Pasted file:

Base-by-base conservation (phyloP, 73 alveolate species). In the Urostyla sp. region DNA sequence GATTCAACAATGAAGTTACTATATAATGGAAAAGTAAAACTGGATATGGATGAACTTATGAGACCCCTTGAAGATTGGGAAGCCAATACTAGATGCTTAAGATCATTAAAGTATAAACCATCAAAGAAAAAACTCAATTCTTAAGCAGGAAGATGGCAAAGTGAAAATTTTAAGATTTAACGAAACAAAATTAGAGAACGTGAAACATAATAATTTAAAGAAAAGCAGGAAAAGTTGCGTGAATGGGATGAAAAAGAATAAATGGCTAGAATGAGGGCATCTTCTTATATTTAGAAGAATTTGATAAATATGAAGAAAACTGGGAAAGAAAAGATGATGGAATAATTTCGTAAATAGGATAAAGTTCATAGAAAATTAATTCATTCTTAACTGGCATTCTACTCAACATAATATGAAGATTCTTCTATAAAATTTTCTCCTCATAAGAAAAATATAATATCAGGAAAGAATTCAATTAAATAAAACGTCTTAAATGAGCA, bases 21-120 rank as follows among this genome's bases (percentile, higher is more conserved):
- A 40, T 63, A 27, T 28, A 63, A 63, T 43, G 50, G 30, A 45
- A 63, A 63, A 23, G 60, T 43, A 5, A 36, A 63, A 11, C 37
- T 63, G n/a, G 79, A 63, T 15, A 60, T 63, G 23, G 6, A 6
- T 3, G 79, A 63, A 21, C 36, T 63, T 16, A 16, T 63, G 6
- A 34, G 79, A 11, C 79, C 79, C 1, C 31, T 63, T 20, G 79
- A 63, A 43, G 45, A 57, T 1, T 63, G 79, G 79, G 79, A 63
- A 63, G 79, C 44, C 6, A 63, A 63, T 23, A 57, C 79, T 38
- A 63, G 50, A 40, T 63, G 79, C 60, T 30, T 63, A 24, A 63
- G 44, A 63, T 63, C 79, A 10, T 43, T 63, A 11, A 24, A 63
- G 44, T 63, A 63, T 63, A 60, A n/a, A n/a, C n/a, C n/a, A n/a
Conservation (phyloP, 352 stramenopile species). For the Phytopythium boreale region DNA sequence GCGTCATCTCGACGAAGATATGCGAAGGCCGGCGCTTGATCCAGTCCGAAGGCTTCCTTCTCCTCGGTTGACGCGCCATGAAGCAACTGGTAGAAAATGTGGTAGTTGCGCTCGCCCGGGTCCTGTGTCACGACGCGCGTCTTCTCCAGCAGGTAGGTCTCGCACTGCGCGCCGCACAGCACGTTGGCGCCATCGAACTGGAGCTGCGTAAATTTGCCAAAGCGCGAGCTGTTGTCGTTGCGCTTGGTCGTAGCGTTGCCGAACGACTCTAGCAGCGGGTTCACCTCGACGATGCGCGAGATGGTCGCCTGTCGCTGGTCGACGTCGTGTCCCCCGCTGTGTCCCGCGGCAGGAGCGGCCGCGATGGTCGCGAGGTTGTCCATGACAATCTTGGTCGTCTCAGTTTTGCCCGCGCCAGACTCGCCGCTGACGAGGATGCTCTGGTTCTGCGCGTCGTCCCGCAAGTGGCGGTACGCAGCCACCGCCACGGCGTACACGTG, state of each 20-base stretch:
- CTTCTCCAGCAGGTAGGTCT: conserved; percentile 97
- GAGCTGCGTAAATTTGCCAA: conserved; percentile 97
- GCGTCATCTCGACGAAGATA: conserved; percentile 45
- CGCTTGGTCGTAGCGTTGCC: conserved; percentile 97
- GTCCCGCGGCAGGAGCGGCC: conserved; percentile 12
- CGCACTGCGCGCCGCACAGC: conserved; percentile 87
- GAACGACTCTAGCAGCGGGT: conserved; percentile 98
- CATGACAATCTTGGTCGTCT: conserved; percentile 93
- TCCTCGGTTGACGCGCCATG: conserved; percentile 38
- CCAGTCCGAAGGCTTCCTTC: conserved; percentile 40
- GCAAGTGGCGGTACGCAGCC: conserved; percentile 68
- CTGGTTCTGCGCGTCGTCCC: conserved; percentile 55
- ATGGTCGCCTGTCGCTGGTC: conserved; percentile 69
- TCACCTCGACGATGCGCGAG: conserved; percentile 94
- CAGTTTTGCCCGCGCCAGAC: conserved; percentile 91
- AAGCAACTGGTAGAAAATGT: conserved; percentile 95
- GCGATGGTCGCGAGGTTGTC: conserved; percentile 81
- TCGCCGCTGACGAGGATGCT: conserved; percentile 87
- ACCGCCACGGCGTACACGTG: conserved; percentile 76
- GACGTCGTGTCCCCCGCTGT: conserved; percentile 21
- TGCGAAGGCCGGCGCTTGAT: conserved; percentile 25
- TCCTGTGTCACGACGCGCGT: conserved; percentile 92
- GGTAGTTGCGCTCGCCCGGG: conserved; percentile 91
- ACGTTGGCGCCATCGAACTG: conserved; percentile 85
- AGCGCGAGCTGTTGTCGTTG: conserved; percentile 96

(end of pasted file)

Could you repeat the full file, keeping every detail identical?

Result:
Base-by-base conservation (phyloP, 73 alveolate species). In the Urostyla sp. region DNA sequence GATTCAACAATGAAGTTACTATATAATGGAAAAGTAAAACTGGATATGGATGAACTTATGAGACCCCTTGAAGATTGGGAAGCCAATACTAGATGCTTAAGATCATTAAAGTATAAACCATCAAAGAAAAAACTCAATTCTTAAGCAGGAAGATGGCAAAGTGAAAATTTTAAGATTTAACGAAACAAAATTAGAGAACGTGAAACATAATAATTTAAAGAAAAGCAGGAAAAGTTGCGTGAATGGGATGAAAAAGAATAAATGGCTAGAATGAGGGCATCTTCTTATATTTAGAAGAATTTGATAAATATGAAGAAAACTGGGAAAGAAAAGATGATGGAATAATTTCGTAAATAGGATAAAGTTCATAGAAAATTAATTCATTCTTAACTGGCATTCTACTCAACATAATATGAAGATTCTTCTATAAAATTTTCTCCTCATAAGAAAAATATAATATCAGGAAAGAATTCAATTAAATAAAACGTCTTAAATGAGCA, bases 21-120 rank as follows among this genome's bases (percentile, higher is more conserved):
- A 40, T 63, A 27, T 28, A 63, A 63, T 43, G 50, G 30, A 45
- A 63, A 63, A 23, G 60, T 43, A 5, A 36, A 63, A 11, C 37
- T 63, G n/a, G 79, A 63, T 15, A 60, T 63, G 23, G 6, A 6
- T 3, G 79, A 63, A 21, C 36, T 63, T 16, A 16, T 63, G 6
- A 34, G 79, A 11, C 79, C 79, C 1, C 31, T 63, T 20, G 79
- A 63, A 43, G 45, A 57, T 1, T 63, G 79, G 79, G 79, A 63
- A 63, G 79, C 44, C 6, A 63, A 63, T 23, A 57, C 79, T 38
- A 63, G 50, A 40, T 63, G 79, C 60, T 30, T 63, A 24, A 63
- G 44, A 63, T 63, C 79, A 10, T 43, T 63, A 11, A 24, A 63
- G 44, T 63, A 63, T 63, A 60, A n/a, A n/a, C n/a, C n/a, A n/a
Conservation (phyloP, 352 stramenopile species). For the Phytopythium boreale region DNA sequence GCGTCATCTCGACGAAGATATGCGAAGGCCGGCGCTTGATCCAGTCCGAAGGCTTCCTTCTCCTCGGTTGACGCGCCATGAAGCAACTGGTAGAAAATGTGGTAGTTGCGCTCGCCCGGGTCCTGTGTCACGACGCGCGTCTTCTCCAGCAGGTAGGTCTCGCACTGCGCGCCGCACAGCACGTTGGCGCCATCGAACTGGAGCTGCGTAAATTTGCCAAAGCGCGAGCTGTTGTCGTTGCGCTTGGTCGTAGCGTTGCCGAACGACTCTAGCAGCGGGTTCACCTCGACGATGCGCGAGATGGTCGCCTGTCGCTGGTCGACGTCGTGTCCCCCGCTGTGTCCCGCGGCAGGAGCGGCCGCGATGGTCGCGAGGTTGTCCATGACAATCTTGGTCGTCTCAGTTTTGCCCGCGCCAGACTCGCCGCTGACGAGGATGCTCTGGTTCTGCGCGTCGTCCCGCAAGTGGCGGTACGCAGCCACCGCCACGGCGTACACGTG, state of each 20-base stretch:
- CTTCTCCAGCAGGTAGGTCT: conserved; percentile 97
- GAGCTGCGTAAATTTGCCAA: conserved; percentile 97
- GCGTCATCTCGACGAAGATA: conserved; percentile 45
- CGCTTGGTCGTAGCGTTGCC: conserved; percentile 97
- GTCCCGCGGCAGGAGCGGCC: conserved; percentile 12
- CGCACTGCGCGCCGCACAGC: conserved; percentile 87
- GAACGACTCTAGCAGCGGGT: conserved; percentile 98
- CATGACAATCTTGGTCGTCT: conserved; percentile 93
- TCCTCGGTTGACGCGCCATG: conserved; percentile 38
- CCAGTCCGAAGGCTTCCTTC: conserved; percentile 40
- GCAAGTGGCGGTACGCAGCC: conserved; percentile 68
- CTGGTTCTGCGCGTCGTCCC: conserved; percentile 55
- ATGGTCGCCTGTCGCTGGTC: conserved; percentile 69
- TCACCTCGACGATGCGCGAG: conserved; percentile 94
- CAGTTTTGCCCGCGCCAGAC: conserved; percentile 91
- AAGCAACTGGTAGAAAATGT: conserved; percentile 95
- GCGATGGTCGCGAGGTTGTC: conserved; percentile 81
- TCGCCGCTGACGAGGATGCT: conserved; percentile 87
- ACCGCCACGGCGTACACGTG: conserved; percentile 76
- GACGTCGTGTCCCCCGCTGT: conserved; percentile 21
- TGCGAAGGCCGGCGCTTGAT: conserved; percentile 25
- TCCTGTGTCACGACGCGCGT: conserved; percentile 92
- GGTAGTTGCGCTCGCCCGGG: conserved; percentile 91
- ACGTTGGCGCCATCGAACTG: conserved; percentile 85
- AGCGCGAGCTGTTGTCGTTG: conserved; percentile 96